Utilities has begun to buy fuel from other Front Range power companies. At Drake, electricity is produced at 2.5 cents per kilowatt hour. It could cost about 4 cents per kilowatt hour to buy the fuel to produce it, Romero said. The price depends on the time of the year and demand. May is considered a shoulder month, which means there is less demand, he said.

"Right now there is energy and capacity on the market for purchase," he said.

Utilities does not have a fuel savings account for such emergencies, Romero said. Fuel prices are passed directly to the customers. When the price of fuel goes up, so do rates. In February, the City Council, which doubles as the Utilities board, approved a 3 percent increase in electricity rates to cover the increase in fuel prices. The council, over the past several years, also has lowered rates when fuel prices drop.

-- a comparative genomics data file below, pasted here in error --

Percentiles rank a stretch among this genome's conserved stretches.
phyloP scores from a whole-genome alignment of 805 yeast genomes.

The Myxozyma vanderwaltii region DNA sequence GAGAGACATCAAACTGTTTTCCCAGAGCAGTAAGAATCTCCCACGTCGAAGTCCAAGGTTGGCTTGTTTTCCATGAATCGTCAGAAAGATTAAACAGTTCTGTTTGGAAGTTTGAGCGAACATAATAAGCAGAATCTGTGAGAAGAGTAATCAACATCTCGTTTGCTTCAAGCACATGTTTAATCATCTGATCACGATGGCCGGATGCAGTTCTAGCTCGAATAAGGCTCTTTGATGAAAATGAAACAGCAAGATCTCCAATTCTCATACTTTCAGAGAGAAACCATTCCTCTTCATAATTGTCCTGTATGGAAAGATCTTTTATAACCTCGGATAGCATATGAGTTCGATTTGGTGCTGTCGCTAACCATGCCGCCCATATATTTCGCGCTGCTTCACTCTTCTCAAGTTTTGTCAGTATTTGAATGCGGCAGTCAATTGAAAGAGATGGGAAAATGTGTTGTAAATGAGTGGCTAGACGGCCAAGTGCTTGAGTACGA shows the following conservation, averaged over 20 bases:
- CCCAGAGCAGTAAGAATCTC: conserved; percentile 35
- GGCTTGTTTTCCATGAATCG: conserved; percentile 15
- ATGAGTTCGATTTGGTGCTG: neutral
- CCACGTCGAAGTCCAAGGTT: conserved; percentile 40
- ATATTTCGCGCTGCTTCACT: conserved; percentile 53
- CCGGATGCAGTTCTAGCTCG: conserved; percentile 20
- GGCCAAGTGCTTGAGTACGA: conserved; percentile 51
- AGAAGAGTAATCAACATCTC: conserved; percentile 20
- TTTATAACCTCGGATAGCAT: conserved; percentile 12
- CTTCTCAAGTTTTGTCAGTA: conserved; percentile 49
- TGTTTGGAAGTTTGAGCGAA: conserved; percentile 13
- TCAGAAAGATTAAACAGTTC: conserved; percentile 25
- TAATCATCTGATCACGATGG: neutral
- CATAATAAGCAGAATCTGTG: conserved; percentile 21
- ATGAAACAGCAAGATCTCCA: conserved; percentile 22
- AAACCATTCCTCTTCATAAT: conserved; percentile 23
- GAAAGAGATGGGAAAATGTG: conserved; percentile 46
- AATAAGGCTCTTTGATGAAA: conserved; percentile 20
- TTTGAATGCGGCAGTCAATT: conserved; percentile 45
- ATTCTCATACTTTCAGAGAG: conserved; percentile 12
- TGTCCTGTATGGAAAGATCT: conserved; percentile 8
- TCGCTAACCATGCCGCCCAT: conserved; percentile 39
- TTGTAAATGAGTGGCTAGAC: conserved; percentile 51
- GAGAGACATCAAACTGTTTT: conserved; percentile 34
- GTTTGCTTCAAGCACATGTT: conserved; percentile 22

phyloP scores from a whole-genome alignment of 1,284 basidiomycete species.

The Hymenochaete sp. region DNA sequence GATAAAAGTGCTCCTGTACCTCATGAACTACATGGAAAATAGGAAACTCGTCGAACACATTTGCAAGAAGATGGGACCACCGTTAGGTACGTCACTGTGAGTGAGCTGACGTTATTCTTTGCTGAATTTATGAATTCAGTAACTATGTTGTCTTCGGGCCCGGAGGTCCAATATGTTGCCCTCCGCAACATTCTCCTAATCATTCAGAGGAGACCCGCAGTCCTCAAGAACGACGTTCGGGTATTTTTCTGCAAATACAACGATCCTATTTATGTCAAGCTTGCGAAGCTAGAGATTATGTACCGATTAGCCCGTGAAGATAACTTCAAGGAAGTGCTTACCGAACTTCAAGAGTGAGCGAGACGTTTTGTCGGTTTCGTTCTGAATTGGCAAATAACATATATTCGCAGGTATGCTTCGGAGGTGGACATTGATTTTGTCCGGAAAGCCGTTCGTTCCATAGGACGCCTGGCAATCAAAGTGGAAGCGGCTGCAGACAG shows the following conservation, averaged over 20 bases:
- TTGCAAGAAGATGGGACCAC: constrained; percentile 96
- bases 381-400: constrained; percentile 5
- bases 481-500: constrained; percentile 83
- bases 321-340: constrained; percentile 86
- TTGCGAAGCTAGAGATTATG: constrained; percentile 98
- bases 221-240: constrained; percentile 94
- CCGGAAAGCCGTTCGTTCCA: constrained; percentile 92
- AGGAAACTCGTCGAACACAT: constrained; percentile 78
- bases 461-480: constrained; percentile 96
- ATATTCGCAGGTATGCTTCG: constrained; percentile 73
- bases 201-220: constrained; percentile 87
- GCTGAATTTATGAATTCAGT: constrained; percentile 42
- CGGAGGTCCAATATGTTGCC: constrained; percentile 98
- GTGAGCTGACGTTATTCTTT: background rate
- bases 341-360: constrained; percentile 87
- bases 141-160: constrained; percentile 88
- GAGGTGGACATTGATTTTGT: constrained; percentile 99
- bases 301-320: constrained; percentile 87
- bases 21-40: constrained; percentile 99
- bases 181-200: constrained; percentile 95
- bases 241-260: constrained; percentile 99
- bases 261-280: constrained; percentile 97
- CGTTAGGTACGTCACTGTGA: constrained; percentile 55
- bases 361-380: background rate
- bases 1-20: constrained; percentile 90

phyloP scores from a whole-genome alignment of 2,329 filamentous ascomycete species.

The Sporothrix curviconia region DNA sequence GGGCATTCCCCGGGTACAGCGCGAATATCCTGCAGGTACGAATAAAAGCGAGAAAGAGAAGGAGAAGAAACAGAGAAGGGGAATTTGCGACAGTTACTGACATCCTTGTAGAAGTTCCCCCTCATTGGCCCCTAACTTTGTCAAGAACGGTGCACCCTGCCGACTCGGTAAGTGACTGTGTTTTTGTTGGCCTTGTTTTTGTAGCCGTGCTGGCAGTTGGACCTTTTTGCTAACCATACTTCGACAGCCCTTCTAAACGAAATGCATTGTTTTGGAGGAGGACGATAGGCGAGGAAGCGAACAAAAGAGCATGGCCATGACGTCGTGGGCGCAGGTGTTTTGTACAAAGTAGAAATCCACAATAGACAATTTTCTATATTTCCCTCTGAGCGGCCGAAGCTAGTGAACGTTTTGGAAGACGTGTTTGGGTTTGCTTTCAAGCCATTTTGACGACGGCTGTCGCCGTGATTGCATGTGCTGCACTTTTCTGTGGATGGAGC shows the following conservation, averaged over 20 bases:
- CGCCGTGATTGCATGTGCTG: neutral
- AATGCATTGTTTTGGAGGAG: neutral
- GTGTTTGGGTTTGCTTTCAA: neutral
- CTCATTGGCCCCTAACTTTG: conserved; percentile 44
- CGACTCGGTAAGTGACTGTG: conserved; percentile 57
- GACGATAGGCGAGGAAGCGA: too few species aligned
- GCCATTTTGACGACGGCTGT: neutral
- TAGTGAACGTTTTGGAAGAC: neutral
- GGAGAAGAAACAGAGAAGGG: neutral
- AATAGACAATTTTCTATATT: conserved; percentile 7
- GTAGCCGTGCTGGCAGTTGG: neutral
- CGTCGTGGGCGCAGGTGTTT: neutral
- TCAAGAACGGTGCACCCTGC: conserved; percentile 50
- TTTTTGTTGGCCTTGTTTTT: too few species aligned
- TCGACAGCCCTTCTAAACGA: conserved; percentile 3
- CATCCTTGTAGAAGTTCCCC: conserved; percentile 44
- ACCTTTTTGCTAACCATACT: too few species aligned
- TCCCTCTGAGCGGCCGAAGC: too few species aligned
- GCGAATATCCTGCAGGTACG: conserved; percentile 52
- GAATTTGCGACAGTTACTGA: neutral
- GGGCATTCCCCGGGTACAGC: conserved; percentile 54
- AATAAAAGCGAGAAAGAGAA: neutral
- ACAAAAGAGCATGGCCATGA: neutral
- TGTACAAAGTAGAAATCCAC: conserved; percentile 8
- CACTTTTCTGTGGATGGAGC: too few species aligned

"Everyone is curious about what that will look like," Romero said about the rates. "The honest answer is we don't know yet."

Drake's fate was scheduled before the fire to be the subject of a community meeting Thursday evening at El Pomar Foundation's Forum for Civic Advancement.

About 160 people attended the forum where three panelists discussed the need for diversification on energy resources and the environmental and economic costs of energy.

For years, the Colorado Springs community has tried to envision life without the Drake power plant. It discussed when would be the best time to retire the plant and how the community would replace coal, said Jane Ard-Smith, a member of the Sierra Club who was a panelist.

"After Monday, the risk just got real for us," she said. "Now, the conversation is what if we had to do that today?"